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Cloud contact centers are the future of customer service success and the only way to create the ultimate customer experience.

Today, businesses have to meet ever-changing and constantly growing customer demands. Even more than good products or services, customers want quick, intuitive, and personalized experiences. To keep up with these requirements, businesses have to utilize cloud solutions for their contact center software.

Cloud contact center software is the only tool that allows contact centers to pivot and adapt their strategies to meet shifting customer satisfaction needs. The scalability and opportunity provided by cloud-based contact center software supports and empowers remote work capabilities, offering access to cost savings and increased growth. Additional features, such as data analytics and artificial intelligence, can further benefit both companies and their contact centers.

Before you can enjoy everything the cloud can offer your contact center, of course, you first have to know what you need to make the switch.

Take your contact center to a whole new level

Next-Gen Cloud Contact Centers for Dummies®, RingCentral Special Edition eBook

Next-Gen Cloud Contact Centers for Dummies®, RingCentral Special Edition eBook

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Building your remote-managed, cloud-based contact center

As with any decision regarding your customer service tools, you first need to ask the important question: “What hardware and software is required to remote manage a cloud-based contact center?” 

For both inbound and outbound contact centers, your agents rely on the resources you provide for the work they do. The business systems you choose will determine the level of satisfaction you can achieve and the effectiveness of your customer journey management. You depend on your contact center agents for customer relationship management, so do your best to equip them for success.

What hardware does your contact center need?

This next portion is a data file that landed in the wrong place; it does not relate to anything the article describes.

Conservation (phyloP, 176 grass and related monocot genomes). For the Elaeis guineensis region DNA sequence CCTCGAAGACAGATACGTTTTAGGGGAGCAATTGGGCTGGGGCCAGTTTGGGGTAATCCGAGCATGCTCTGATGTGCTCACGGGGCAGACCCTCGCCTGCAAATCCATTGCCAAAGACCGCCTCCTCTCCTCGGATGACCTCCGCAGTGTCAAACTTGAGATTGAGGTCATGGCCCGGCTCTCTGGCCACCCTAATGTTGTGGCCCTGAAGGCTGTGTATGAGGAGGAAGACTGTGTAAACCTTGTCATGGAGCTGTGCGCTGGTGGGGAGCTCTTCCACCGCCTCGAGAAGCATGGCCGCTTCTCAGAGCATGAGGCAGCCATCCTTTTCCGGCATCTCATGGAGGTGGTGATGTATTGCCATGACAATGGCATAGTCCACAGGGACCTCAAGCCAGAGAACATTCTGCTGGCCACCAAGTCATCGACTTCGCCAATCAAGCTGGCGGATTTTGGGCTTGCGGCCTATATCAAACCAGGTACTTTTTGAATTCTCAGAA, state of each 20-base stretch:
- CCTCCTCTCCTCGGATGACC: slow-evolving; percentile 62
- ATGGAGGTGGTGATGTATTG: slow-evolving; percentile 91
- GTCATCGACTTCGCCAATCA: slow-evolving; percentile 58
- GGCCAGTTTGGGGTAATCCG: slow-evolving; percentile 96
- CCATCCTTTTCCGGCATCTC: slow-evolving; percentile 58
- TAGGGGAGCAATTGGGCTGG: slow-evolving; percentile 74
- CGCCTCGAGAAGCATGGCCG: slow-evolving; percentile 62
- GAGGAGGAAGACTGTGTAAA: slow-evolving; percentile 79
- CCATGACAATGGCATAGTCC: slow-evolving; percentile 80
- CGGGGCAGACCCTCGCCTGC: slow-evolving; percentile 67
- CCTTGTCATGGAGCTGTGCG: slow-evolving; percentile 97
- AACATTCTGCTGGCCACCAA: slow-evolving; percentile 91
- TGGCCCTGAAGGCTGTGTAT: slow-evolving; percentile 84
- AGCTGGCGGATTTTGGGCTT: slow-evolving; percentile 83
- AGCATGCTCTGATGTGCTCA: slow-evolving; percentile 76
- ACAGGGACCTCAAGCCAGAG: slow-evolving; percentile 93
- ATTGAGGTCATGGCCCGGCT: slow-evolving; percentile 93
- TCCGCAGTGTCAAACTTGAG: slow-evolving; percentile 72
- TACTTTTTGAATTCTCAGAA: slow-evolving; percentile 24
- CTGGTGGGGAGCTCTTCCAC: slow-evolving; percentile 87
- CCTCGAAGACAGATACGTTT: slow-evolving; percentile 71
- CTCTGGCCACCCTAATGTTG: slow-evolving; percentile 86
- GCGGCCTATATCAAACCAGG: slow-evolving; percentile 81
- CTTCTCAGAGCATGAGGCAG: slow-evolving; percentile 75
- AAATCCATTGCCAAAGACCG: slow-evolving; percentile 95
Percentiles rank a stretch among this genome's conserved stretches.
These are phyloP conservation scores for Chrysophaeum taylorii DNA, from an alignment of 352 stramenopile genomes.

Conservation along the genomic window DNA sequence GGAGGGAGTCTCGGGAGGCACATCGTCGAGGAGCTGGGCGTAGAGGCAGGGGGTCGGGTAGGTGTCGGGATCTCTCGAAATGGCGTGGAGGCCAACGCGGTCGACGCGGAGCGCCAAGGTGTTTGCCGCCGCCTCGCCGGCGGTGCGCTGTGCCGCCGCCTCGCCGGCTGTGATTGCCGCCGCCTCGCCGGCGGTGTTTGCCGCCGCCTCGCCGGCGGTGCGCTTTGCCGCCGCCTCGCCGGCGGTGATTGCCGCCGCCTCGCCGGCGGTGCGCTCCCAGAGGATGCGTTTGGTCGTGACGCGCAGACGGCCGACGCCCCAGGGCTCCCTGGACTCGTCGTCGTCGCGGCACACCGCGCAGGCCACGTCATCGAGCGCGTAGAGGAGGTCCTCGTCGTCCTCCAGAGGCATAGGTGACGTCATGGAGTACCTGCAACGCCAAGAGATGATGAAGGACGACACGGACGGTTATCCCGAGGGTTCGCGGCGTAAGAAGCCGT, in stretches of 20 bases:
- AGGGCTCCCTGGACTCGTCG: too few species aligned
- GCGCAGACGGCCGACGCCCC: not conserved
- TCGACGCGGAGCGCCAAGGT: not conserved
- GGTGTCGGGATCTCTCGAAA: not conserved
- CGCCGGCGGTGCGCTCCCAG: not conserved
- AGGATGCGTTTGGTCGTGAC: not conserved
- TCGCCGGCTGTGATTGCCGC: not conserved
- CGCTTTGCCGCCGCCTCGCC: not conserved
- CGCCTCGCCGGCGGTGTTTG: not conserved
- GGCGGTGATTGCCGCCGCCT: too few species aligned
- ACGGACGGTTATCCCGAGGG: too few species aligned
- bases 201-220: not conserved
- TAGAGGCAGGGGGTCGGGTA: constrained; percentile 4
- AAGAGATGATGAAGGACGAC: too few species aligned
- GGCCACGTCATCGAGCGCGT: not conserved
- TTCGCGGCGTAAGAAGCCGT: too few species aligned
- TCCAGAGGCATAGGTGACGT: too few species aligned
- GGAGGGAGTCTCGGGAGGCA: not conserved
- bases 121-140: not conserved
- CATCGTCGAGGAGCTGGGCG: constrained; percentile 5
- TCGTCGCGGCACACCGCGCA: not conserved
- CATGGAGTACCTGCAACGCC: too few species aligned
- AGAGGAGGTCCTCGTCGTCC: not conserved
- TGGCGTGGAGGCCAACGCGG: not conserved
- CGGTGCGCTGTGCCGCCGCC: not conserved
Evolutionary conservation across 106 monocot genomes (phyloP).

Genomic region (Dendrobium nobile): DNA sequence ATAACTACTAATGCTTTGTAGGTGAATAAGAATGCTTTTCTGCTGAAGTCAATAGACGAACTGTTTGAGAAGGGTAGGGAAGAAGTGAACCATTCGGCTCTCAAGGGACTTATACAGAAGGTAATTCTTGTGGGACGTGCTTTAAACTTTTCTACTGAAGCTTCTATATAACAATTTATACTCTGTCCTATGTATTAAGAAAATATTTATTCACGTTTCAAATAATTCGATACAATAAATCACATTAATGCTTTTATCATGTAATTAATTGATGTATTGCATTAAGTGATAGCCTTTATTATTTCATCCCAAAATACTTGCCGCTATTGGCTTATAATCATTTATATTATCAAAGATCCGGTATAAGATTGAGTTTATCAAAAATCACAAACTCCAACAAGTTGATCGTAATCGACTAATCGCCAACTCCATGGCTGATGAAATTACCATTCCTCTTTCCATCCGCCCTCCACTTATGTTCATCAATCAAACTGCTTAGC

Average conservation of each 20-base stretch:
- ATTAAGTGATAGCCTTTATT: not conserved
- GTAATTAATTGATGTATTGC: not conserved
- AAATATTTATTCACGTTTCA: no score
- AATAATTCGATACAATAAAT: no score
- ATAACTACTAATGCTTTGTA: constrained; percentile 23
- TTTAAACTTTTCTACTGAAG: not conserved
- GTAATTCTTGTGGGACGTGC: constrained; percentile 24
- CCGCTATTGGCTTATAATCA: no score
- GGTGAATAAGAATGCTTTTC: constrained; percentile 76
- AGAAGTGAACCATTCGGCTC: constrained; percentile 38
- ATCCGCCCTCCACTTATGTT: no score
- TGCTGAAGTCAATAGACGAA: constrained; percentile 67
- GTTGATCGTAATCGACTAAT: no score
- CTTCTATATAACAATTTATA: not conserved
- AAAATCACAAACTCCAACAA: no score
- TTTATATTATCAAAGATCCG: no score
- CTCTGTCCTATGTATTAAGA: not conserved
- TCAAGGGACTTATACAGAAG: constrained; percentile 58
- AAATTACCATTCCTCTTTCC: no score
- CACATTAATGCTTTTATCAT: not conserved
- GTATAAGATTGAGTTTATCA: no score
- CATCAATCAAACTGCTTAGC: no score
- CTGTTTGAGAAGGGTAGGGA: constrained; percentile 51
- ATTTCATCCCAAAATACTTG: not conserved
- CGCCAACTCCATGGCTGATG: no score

All types of call centers — including virtual call centers, on-premises call centers, and inbound and outbound call centers — and contact centers use a basic set of tools. Though a cloud platform requires a significantly less amount of hardware than an on-premise solution, you still need some equipment for your remote contact center infrastructure.

Phones or Softphones

For all contact centers, and call centers in particular, handling customer interactions over the phone is a must. When connecting with customers over the phone, even if you use cloud call center software systems, your agents need a phone to make and receive reliable phone calls. 

Physical phones, such as those used with traditional IP PBX phone systems, may work for some solutions, but softphones are usually the best option for a cloud call center or contact center, especially if you want to give agents the flexibility to work from home. These phones connect seamlessly with your software, ensuring high call quality and reliable connections for every interaction. We recommend giving agents additional training with these phones to guarantee proficiency, but their ease-of-use creates an easy transition.

Laptops/computers/mobile devices

In our digital age, every call center agent needs a computer or internet-connected device. When running a remote contact center, however, this tool is even more important. Your agents need the ability to take and make phone calls through their laptops, computer or mobile device.